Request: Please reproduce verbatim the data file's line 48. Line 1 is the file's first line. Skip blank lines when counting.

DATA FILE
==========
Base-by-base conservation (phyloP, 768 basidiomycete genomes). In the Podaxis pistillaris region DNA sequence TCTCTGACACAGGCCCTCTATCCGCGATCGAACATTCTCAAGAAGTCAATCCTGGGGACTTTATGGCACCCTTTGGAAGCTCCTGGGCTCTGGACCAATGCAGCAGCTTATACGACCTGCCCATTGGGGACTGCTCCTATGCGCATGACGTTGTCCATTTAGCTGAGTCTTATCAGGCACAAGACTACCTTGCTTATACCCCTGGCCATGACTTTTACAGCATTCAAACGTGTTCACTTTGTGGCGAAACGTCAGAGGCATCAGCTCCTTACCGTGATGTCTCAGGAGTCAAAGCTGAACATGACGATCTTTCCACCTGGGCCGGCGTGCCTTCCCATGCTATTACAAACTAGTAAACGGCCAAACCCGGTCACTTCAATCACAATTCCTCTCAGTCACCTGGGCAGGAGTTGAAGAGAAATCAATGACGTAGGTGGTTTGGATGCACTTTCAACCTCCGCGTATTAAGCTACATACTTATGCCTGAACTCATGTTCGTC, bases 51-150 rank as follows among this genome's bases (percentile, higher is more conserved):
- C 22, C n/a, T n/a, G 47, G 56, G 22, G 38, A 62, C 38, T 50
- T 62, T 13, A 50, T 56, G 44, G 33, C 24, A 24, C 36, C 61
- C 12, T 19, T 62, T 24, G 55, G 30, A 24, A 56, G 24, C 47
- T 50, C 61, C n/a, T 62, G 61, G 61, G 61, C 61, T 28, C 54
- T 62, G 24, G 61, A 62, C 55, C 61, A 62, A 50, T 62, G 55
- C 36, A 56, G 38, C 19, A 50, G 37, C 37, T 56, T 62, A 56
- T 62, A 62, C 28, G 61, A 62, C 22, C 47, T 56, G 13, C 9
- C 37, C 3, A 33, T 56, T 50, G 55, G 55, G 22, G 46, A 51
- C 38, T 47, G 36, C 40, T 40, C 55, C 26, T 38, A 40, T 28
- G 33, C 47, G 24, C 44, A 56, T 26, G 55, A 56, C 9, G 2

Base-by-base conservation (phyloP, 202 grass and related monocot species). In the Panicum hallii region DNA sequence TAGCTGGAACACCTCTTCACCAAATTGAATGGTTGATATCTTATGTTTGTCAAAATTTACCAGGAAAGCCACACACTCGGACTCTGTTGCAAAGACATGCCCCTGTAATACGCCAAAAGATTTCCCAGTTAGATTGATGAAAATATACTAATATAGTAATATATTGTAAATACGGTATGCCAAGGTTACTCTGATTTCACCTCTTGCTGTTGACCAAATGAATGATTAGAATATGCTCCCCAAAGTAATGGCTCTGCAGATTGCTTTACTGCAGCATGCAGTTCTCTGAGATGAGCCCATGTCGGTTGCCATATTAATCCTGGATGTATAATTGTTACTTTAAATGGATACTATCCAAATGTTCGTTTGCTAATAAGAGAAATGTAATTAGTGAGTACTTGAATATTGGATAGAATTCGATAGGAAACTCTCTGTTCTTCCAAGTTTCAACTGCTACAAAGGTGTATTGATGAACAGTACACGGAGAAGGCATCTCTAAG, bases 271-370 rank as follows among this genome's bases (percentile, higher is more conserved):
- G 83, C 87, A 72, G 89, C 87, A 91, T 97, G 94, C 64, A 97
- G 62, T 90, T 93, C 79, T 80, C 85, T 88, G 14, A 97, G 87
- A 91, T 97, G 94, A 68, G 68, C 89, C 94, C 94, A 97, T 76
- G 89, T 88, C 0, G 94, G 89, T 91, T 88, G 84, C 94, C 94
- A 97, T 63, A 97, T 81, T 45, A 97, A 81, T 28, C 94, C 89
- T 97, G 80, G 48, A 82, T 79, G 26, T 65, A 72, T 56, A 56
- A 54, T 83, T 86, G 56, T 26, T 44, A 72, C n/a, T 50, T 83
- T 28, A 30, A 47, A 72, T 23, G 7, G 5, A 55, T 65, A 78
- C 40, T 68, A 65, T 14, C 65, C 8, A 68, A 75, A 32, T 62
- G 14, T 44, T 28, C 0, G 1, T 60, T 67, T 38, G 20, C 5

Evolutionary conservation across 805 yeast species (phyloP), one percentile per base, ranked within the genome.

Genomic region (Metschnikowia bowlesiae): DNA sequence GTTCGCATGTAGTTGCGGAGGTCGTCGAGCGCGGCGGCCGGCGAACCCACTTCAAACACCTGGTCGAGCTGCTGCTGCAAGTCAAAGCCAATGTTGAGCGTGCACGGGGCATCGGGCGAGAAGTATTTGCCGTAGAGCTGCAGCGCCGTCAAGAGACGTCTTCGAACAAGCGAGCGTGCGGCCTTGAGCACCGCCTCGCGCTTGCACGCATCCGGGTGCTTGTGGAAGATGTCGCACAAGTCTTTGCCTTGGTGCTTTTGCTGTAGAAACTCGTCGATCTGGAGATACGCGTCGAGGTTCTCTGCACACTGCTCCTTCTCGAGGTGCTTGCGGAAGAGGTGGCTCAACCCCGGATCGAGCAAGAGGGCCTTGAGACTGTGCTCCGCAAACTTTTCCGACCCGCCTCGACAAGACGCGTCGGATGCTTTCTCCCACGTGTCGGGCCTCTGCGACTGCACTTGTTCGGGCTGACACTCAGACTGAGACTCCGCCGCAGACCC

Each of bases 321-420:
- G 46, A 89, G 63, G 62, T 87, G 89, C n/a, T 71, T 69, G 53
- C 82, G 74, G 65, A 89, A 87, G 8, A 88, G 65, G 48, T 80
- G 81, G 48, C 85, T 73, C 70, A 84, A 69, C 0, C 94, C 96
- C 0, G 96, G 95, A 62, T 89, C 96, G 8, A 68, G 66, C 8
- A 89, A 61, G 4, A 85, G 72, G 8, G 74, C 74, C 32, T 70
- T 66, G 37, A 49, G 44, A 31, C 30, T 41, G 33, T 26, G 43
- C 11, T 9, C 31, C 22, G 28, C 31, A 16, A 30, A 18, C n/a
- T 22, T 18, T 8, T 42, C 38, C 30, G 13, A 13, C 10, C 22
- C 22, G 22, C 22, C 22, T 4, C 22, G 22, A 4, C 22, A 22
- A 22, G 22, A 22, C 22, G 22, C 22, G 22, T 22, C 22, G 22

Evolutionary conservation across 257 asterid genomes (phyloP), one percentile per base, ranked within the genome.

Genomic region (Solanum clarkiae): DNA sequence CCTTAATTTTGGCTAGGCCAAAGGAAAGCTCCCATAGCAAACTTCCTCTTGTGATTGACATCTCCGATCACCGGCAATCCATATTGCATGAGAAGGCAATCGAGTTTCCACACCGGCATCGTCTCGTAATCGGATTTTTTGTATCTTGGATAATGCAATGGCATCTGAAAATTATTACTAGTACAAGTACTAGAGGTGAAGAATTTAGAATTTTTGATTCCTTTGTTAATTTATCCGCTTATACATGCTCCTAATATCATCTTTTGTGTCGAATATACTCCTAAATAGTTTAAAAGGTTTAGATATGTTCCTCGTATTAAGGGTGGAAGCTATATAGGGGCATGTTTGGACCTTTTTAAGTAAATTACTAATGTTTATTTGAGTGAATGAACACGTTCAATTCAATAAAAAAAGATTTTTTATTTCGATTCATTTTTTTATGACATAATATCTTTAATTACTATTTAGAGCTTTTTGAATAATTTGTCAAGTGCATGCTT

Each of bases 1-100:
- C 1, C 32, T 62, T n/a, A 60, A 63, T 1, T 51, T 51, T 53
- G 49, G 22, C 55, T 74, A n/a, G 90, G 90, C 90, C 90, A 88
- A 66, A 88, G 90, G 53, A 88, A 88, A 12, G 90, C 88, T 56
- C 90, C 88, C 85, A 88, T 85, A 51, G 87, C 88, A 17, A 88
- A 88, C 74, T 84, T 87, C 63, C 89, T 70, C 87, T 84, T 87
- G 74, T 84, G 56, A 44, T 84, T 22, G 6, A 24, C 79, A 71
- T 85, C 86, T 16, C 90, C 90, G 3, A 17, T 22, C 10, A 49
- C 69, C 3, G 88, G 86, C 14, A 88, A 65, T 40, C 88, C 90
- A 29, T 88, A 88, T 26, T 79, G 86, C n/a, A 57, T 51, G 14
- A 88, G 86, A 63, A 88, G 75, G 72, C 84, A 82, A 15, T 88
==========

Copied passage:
- A 88, G 86, A 63, A 88, G 75, G 72, C 84, A 82, A 15, T 88